y these brutes solely for the sweet
and luscious milk. The baboons, too,
becoming accustomed to butchering,
presently turned their attention to the
flesh, and will now destroy kids—and,
if they can manage it, goats—for their
flesh aloue." As the author remarks,
this modern development of a carniv-
orous habit coincident with the in-
crease of flocks is analogous to that ob-
served in the sheep killing parrot of
New Zealand. —Public Opinion.
"All farmers admit," says Bro. J. H.
Porter, Harwood, Tex., "that they have
been greatly benefitted by the Alliance
organization. But yet they seem to
be satisfied with what has already been
accomplished. But we will have to
keep up the gght or the enemy will
Renew your subscription at one.
Renew your subscription.
each year," and showed that such leg-
islative provision had not been made,
although it might have been dono with-
out exhausting the legislative power of
advalorem taxation. If the advalorem
state school tax had been 17 y2 cents
on the $100 instead oí 12 cents, the
the funds provided would have sufficed
to maintain the schools for six months
without reduction in the average sala-
ries of teachers. The salaries paid to
teachers were already as low as they
could be made without serious danger
to the efficiency of the schools.
The Constitution also authorizes lo-
cal taxation for school purposes, in the
"The legislature may also provide lor the
formation of school districts within sll or
any of the counties ot this state by general
or special lsws without the locsl notice re-
quired tn other esses or special legislation,
snd may authorise an sddltlon.alsnnusl ad*
valorem tsxtobe levied and collsetedwltbln
such school districts for the further main-
tenance of public free schools and tbe erec-
tion of school buildings therein: Provided
That two-thirds of the qualified property
tax paying voters of tbe district, voting at
an election to be held lor that purpose,
shall vote such tax, not to exceed in any
one year twenty cents on the one hundred
dollars valuation of the property subject
to taxation In sicb district."—Art. VII,
Sec 3, Amended Constitution.
The context shows that the funds to
)e derived from district school taxes
were not intended to be a portion of
the provision for the six months school,
for the authorization of local taxation
was left to the discretion of the legisla
ture while provision for a six months
school term is mandatory.
Apart from the intention of the
Constitution, I am clearly of the opin
ion that it would be better in many
ways that the necessary increase in
available funds should come from local
taxation rather than from an increase
of the state advalorem tax. This con
elusion has been forced on me from
study of the school systems of other
states and observation of the schools
of our own state.
1. The most thoroughly organized
and effective school systems in the
United States are supported mainly by
local taxation. The following table
from the Report of U. S. Commission
er of Education for 1887-8 illustrates
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OCCIDENTAL RHEUMATIC CORRECTIVE.
The entire "materia módica" has been ransaokod for remedies to overcome tbe rheumatic
Prevention lN <he only rational courso of treatment. Stop tho formation of laolio and
butyric acid In the primary and secondary process of digestion, by raising tbo standard of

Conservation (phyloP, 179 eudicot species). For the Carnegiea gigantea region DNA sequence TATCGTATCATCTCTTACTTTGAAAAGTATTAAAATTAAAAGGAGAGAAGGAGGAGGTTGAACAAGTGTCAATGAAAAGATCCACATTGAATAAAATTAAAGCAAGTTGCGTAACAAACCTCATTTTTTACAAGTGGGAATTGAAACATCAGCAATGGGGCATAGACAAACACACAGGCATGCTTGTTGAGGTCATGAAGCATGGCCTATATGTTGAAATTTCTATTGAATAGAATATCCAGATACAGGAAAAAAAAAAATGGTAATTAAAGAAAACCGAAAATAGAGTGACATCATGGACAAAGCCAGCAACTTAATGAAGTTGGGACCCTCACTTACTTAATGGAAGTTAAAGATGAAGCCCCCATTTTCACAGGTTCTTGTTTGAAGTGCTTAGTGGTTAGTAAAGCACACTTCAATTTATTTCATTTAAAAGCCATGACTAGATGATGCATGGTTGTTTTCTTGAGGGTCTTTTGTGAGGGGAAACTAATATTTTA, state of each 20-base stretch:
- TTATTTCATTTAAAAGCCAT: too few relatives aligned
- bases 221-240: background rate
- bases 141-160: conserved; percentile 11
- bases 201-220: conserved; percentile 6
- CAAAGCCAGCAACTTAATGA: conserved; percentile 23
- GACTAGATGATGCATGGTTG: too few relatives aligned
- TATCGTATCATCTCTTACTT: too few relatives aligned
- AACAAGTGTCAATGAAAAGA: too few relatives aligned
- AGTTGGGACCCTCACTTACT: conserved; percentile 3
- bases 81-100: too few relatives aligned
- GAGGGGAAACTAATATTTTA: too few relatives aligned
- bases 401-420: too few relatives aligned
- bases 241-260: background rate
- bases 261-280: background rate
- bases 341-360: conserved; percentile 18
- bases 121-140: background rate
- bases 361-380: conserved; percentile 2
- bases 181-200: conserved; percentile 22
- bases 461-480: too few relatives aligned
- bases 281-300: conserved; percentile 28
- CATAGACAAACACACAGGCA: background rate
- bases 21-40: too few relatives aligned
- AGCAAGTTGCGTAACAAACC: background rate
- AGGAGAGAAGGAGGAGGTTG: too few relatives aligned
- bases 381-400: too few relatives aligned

the nervous system. Hut the renewal or life In tho brain Is slow, tardy and must bo assisted
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Occidental Kidney and
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From State !
s? 1 >
on $100 i
1 3,515,807 10,460,817
If the reader will take the trouble to
count up the figures from the states
mentioned above, leaving out Texas,
he will find that the 'amount of schoo
fund derived from state lax is only one
sixth, while that derived from loca
taxes is five-sixths of the fund, and
that the average amount derived from
taxation for the schools is about $8.70
lor each child. If, then, he will count
up for Texas, he will find that a little
more than three-fourths of the fund
derived from taxes came from the
state fund and a little less than one-
fourth from local taxes, and that the
whole amount derived from state and
local school taxes combined gave
only about $3.60 for each child. We
prabably get better public schools in
Texas for less money derived from
taxation than any other country in the
civilized world, but this is due to the
fact that we get larger returns from
our endowment funds than any other
country. Our state and county en-
dowment funds give us an average of
about $2.50 for each child of school
age, and if this amount be added to
that derived from taxation it gives us
only an average of $5.10 per child
from all sources, or $3.60 less than
the average derived from taxation
alone in the seven states used as illus-
trations above. Of course the states
mentioned above have longer school
terms, better schoolhouses, etc., than
we have. Thus, Massachusetts has
an average school term of 8^ months,
New York of 9 months, Ohio of 7*^
Illinois of 7$ months, and Michigan,
Iowa and California about the same,
while our average term is barely 5
months. The great advantage which
these states have over us—apart from
the fact that their public school sys-
tems are much older than ours and
that they are richer—results from the
fact that in these states the levy of lo-
cal school taxes is universal, while
with us it is exceptional. Our state
school tax is as high as the state school
tax levied in any of these states, but
our local school tax averages only one
twentyfourth of their local school tax,
and this average comes from less than
one-teath of our school districts.
If the reader will revert now to the